• Bend the belt slight backwards enough to see how it sits in the groove or grooves of the pulley. You should be able to see daylight between the tops of the ribs and the bottom of the groove. If there isn't a visible gap then it's time to replace it.
     
  7. Marshall Sadler

    Marshall Sadler

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    Tightening the belt to your specifications stopped the noise. Thanks for the help!
     
  8. Dennis J Gooding

    Dennis J Gooding

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    Marshall, I am guessing that you merely need to increase the belt tension. The owner’s manual for my 2 HP Oneway 2436 suggests applying 25 to 50 pounds of force to the tension lever. I had never noticed this bit of info until today when I went looking for it on purpose. Up to now, I have been using probably 5 to 10 pounds force. Even at these levels, I have never heard belt squeal or other signs of slipping except when I accidently left the spindle lock on while starting.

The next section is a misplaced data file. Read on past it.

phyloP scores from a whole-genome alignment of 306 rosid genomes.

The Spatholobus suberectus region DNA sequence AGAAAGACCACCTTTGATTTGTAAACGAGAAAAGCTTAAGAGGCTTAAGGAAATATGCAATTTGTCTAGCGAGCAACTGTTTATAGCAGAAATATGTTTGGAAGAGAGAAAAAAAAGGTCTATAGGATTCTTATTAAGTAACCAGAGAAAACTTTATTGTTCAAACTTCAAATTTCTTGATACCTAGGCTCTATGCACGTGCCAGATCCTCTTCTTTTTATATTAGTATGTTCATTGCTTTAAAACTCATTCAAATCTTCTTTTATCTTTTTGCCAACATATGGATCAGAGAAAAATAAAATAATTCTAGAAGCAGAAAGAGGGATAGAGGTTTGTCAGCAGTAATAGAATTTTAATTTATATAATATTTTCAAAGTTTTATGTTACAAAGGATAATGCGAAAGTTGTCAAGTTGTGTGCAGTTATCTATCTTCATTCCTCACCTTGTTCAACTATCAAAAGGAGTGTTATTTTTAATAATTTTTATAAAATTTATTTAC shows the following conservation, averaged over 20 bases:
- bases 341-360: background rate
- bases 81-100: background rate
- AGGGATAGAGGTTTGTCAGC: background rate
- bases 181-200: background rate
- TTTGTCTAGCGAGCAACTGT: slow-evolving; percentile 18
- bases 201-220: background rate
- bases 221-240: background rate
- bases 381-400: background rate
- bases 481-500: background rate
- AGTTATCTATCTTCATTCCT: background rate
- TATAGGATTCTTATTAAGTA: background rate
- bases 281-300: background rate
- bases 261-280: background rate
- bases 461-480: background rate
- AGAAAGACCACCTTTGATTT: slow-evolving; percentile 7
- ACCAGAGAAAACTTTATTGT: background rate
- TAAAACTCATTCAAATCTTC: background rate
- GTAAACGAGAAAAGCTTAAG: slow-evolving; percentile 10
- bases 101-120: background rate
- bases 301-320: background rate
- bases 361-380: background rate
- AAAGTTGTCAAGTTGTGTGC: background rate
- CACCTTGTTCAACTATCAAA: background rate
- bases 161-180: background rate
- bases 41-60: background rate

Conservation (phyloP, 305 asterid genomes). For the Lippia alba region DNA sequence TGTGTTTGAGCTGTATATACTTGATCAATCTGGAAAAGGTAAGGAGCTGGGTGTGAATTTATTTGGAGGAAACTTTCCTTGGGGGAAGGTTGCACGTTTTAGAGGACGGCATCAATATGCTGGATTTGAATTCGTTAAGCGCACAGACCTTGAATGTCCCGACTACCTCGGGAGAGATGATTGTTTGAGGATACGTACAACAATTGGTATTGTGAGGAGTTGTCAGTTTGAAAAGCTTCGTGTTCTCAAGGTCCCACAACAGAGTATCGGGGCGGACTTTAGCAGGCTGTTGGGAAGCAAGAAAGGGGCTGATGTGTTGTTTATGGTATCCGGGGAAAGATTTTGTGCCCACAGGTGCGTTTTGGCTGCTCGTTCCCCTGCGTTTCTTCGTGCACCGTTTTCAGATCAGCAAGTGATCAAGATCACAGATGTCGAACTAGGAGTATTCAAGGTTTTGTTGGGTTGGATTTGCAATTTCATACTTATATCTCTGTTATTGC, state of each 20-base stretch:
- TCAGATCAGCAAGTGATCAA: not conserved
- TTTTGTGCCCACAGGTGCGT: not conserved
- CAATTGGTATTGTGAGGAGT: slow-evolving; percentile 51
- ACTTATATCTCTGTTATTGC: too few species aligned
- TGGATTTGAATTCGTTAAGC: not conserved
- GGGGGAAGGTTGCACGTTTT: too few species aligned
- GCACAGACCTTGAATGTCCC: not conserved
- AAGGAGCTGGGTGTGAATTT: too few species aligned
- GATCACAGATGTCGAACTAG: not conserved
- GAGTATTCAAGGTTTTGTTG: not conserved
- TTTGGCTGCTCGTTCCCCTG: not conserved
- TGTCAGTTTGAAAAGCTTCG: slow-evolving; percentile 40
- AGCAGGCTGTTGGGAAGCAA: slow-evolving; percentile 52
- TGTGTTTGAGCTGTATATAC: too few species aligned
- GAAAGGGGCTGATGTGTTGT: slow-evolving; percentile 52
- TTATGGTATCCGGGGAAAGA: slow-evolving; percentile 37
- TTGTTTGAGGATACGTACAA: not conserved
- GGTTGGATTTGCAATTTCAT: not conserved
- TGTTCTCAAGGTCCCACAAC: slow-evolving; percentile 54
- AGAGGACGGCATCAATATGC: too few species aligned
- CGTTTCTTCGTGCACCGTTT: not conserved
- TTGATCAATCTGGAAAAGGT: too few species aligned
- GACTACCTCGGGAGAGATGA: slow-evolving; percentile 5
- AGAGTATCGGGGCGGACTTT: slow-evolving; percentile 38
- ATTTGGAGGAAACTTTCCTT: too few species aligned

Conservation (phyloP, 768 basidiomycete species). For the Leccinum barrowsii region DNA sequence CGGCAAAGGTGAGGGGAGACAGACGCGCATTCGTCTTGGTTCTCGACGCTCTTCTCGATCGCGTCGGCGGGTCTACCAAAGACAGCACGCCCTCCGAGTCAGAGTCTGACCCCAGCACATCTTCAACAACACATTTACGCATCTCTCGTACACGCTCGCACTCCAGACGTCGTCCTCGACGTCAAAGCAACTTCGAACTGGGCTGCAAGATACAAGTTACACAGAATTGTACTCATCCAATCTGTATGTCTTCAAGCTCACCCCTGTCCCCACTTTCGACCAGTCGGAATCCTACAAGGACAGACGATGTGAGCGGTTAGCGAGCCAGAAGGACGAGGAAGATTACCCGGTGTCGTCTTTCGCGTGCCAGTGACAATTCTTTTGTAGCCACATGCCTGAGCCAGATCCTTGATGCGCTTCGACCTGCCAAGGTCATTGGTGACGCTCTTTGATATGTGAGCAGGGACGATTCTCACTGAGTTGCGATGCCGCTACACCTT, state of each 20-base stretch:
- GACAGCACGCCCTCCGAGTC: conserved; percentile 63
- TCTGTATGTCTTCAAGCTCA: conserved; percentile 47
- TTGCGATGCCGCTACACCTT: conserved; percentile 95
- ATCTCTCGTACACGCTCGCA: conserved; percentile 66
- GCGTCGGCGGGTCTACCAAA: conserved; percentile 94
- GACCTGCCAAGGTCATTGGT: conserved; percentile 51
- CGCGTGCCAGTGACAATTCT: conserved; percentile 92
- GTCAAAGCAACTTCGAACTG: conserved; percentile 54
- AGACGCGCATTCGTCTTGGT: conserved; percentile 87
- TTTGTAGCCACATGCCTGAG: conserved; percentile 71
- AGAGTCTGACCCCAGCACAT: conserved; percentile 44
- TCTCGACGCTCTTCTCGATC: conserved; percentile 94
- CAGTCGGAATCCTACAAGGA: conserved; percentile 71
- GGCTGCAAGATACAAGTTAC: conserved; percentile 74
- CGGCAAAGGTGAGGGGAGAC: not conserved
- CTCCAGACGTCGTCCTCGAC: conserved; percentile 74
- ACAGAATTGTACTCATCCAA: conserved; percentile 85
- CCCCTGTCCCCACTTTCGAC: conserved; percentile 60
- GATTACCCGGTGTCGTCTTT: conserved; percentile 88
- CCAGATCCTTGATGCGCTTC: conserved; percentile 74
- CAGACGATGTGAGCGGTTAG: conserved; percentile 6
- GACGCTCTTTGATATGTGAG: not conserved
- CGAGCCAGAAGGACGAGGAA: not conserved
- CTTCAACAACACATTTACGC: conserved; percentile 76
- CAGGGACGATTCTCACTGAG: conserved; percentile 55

A force of 25 to 50 pounds struck me as high and I wondered how the resulting static belt tension compared to the tension caused by motor torque. Therefore, I calculated the increase in belt tension produced by a motor delivering 2 HP to a 4-inch spindle pulley (the lowest speed range) at an assumed speed of 300 RPM (approximately the max speed in the lowest speed range). The result was 140 pounds. (This actually is a bit of an under-estimate, because the max HP actually occurs at an RPM somewhat less than the max speed.)

    By comparison, when you factor in the lever-arm advantage of the tensioning lever and the fact that the resulting force is divided between two sides of the belt, the 50 pound lever force translates into about 32 additional pounds of belt tension. This is fairly small compared to the 140 pounds of tension caused by the motor.